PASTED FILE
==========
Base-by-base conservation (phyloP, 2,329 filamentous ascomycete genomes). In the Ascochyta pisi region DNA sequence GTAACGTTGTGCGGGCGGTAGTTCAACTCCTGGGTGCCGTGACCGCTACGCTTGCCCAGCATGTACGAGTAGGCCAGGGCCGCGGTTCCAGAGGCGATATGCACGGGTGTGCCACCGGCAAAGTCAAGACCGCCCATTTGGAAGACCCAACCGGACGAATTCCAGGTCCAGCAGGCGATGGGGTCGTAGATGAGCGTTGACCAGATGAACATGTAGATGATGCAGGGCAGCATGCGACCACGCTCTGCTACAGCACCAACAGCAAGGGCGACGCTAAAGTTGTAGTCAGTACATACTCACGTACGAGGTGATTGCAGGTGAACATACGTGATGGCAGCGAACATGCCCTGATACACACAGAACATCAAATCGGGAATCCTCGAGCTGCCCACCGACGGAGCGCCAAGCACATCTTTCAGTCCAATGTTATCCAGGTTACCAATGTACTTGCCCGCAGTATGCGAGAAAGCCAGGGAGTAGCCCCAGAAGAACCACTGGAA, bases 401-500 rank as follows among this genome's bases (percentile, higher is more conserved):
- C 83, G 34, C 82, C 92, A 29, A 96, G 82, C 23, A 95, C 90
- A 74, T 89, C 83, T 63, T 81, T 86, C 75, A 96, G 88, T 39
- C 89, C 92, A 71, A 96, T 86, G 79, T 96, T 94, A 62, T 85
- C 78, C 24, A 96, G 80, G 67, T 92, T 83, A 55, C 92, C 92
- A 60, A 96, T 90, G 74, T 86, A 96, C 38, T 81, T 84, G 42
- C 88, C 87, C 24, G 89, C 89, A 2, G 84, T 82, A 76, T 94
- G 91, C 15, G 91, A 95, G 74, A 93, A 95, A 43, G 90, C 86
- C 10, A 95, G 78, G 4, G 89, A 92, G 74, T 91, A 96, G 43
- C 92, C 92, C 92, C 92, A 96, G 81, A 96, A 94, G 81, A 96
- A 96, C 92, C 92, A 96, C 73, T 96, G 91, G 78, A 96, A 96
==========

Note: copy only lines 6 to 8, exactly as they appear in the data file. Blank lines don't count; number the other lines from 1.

- A 60, A 96, T 90, G 74, T 86, A 96, C 38, T 81, T 84, G 42
- C 88, C 87, C 24, G 89, C 89, A 2, G 84, T 82, A 76, T 94
- G 91, C 15, G 91, A 95, G 74, A 93, A 95, A 43, G 90, C 86